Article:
Thank a Teacher

Earlier today, a former student tweeted at me in honor of #ThankaTeacher day: “Thanks to @cakeypal for changing my life. More than once.” I understand at least part of what she means here; when she was an undergrad, I suggested she apply to be a tutor at our campus writing center. Before that point, she was steadily progressing towards a goal to become a secondary English teacher. But the job she got as a result of my suggestion changed her, leading to a decision to get an M.A. in composition theory, a job teaching first year writing as a grad student, and now a tenure track job at a community college.

Her tweet made me think about a teacher who changed my life: Mrs. Clark. I remember very little of her 9th grade English class. In fact, what I do recall is doing skill and drill exercises in a grammar book. Her class bored me silly–but I was shy and quiet, responsible about school, and not about to complain or act out. Somehow, Mrs. Clark saw my boredom. Instead of being offended or threatened by it, she recommended that I be moved to a more advanced English class where we studied literature and wrote and discussed ideas. I was still shy, and I sometimes felt less intelligent than my classmates who had been in these types of classes for months if not years. But in this class and those that followed it, I began to consider that my voracious reading might lead to a different future than the one I had imagined up to that point.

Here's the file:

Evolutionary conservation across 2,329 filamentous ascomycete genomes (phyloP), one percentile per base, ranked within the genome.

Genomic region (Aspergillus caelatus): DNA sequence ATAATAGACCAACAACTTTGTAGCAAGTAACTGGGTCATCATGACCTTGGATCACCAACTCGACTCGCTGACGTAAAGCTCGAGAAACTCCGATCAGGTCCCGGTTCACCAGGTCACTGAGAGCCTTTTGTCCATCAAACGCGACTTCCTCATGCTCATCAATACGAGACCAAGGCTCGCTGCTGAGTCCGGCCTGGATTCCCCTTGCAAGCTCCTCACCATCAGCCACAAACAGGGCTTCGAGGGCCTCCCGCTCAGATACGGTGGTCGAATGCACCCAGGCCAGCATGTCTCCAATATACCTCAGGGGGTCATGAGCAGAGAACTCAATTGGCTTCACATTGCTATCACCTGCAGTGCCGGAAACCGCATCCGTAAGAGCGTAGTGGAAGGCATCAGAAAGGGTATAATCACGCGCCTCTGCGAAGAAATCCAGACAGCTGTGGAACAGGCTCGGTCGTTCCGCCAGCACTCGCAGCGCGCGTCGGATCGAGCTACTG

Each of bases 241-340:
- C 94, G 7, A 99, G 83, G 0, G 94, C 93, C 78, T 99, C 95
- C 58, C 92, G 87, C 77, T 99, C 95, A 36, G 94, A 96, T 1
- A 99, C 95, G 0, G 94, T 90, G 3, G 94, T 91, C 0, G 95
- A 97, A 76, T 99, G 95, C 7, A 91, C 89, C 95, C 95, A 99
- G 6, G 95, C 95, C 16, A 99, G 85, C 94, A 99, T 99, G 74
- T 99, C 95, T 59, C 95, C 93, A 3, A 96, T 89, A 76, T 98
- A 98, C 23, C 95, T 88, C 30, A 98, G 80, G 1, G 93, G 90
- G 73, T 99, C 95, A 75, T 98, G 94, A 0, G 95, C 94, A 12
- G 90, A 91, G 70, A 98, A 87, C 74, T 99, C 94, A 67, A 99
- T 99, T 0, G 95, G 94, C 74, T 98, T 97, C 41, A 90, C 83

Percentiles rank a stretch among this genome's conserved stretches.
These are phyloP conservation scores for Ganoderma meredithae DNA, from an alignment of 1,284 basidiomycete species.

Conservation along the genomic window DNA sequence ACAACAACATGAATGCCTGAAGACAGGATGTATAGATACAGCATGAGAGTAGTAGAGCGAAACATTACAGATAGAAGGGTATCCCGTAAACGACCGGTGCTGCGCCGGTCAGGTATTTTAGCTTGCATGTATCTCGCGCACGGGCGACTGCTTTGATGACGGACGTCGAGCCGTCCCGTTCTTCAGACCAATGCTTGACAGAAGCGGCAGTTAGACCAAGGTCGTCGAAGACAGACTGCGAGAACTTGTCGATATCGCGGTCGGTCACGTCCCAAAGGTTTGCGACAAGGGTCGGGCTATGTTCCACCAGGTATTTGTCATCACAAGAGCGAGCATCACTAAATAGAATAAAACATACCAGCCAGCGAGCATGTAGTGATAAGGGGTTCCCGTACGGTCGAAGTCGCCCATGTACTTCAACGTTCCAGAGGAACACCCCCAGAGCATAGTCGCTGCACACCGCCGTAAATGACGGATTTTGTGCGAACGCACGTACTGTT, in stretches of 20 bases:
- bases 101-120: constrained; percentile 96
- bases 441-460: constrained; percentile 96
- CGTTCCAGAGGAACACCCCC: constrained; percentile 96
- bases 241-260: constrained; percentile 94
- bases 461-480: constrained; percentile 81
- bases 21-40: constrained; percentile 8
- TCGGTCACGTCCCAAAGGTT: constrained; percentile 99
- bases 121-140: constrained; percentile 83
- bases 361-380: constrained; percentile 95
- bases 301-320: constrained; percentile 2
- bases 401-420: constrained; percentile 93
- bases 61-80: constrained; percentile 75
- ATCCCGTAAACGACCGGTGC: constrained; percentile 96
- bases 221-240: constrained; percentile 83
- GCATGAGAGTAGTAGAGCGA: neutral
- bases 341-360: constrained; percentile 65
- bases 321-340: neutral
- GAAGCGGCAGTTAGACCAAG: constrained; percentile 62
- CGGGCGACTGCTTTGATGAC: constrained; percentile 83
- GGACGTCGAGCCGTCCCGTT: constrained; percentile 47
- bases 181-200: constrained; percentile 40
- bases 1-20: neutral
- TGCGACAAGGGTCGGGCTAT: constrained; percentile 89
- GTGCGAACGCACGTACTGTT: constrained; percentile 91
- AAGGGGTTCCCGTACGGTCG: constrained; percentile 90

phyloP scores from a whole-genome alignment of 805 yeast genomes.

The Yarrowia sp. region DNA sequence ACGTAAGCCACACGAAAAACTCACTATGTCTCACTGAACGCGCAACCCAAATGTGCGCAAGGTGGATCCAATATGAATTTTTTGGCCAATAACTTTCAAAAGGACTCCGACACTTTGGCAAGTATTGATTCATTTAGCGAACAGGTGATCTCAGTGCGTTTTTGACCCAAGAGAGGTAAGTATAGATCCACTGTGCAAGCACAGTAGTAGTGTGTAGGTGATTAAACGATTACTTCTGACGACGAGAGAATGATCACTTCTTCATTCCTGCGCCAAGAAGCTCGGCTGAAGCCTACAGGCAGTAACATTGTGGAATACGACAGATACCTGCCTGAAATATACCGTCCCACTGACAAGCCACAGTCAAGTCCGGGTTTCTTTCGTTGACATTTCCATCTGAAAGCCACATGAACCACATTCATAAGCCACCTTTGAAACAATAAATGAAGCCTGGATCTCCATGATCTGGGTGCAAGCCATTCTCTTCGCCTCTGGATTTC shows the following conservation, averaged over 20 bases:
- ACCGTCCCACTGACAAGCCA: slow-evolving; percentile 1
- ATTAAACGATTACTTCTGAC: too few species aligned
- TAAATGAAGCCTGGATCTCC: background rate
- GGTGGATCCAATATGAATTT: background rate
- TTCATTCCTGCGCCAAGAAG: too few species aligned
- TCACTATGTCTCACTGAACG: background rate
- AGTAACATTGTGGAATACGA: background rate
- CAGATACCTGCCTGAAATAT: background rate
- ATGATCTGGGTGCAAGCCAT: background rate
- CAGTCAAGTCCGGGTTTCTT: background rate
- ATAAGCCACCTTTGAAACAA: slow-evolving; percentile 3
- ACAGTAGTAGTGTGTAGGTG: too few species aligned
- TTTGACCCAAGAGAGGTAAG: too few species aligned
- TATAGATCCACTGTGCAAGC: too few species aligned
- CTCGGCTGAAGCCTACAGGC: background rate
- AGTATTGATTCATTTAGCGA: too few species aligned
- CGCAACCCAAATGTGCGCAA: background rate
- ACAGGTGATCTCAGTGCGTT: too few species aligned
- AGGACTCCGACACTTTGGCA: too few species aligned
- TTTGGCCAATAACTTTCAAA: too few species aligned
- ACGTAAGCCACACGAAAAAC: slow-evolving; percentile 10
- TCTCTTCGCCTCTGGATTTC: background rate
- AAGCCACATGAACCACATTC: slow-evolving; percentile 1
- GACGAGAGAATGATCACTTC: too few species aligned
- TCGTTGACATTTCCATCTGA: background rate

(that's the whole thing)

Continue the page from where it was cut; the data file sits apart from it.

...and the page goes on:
I’m grateful to Mrs. Clark for her willingness to intervene on my behalf. And today, as I reflect on her influence on my life, I think about how what we do as teachers isn’t just about content (although I believe that content matters a great deal). Teachers can choose to imagine the futures of their students, and find ways to help students discover, dream, and shape a life that engages with their academic and artistic passions.

I’m sure Mrs. Clark didn’t realize where her suggestion would lead, just as I had no idea how excited Andrea would become about composition theory. But today, I’m proud to stand with both Mrs. Clark and Andrea in the ranks of teachers who change lives.

Thank you Mrs. Clark and the visionaries who came after you: Mrs. Pat Stoddard, Dr. Roy Bird, Dr. Del Kehl, Dr. Judith Sensibar, and Dr. Cordelia Candelaria. Each of you influenced the trajectory of my professional life.

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